Two Teslas Perform the Worst In IIHS Automatic Braking Test
However, the Model S and Model 3 performed better than the competition with Autopilot turned on.
The Insurance Institute for Highway Safety published the results of its driver assistance systems tests in five cars Tuesday. Two of the five cars failed the automatic braking test: the 2016 Tesla Model S, and the 2018 Tesla Model 3.
In this particular test, the five cars—also including the 2017 BMW 5-Series, the 2017 Mercedes-Benz E-Class, and the 2018 Volvo S90—were driven toward a stationary object at 31 mph with their advanced driver assistance systems, such as Tesla's Autopilot, turned off, and automatic braking turned on. While the Teslas did slow down before hitting the object, the other cars managed to stop before hitting it. The Teslas did not.
However, with Autopilot turned on, the Teslas performed the best in this test. Both the older Model S and the new Model 3 started braking earlier than the other cars, slowing down more smoothly and easily stopping before the object. This also has nothing to do with the so-called "critical" brake test that Tesla skipped.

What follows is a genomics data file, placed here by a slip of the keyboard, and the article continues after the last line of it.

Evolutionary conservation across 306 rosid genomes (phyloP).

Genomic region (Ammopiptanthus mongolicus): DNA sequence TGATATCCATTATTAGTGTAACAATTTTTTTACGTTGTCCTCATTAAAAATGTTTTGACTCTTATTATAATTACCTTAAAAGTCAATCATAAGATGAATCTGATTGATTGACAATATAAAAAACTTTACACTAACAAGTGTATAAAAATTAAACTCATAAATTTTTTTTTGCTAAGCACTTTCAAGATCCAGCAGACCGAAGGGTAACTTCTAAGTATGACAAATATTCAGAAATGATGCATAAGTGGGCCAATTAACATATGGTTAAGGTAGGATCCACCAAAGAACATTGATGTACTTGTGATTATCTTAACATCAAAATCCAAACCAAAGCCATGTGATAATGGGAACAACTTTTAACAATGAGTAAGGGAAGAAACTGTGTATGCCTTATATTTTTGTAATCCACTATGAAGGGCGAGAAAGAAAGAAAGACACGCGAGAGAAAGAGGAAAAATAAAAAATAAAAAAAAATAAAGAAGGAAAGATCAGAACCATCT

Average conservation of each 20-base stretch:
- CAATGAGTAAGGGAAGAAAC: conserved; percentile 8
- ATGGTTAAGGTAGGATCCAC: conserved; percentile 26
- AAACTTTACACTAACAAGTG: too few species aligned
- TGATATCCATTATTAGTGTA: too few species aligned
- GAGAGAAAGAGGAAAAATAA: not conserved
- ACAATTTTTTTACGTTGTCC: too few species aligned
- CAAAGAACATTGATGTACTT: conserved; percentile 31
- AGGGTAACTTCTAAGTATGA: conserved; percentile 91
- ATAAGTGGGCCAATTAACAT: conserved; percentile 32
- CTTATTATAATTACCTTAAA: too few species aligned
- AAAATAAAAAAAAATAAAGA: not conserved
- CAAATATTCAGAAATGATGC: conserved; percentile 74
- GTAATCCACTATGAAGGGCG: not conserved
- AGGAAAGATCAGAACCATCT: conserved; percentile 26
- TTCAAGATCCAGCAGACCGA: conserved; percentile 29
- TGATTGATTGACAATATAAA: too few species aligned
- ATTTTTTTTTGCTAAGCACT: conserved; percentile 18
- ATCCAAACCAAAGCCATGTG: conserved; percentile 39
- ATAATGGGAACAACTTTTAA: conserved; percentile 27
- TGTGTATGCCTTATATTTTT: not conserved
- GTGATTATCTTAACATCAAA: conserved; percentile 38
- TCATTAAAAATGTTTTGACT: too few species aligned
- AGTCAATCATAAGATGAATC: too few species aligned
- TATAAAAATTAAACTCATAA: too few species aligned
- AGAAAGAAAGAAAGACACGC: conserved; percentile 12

In other parts of the test, which involved staying in the lane through curves and hills with Autopilot engaged, the Teslas performed extremely well. Although hills, in particular, seemed to confuse the Model S at times, with more lane deviations on hills than the competition, it was the oldest car in the test, and therefore the oldest technology. The new Model 3 did not cross lane markings even once during the same test.
Aside from automatic braking without Autopilot engaged, the Model 3 aced all of the tests it was thrown by IIHS. The Model S did less well, but as noted it's an older model. The other cars all performed somewhere in between the two Teslas, but did not hit the stationary object when automatically braking without their own advanced adaptive cruise control systems turned on. It is puzzling why the Teslas did, considering that they proved they are capable of superior performance in this test with Autopilot turned on and using the same sensors.
A Tesla spokesperson declined to comment on the IIHS report.
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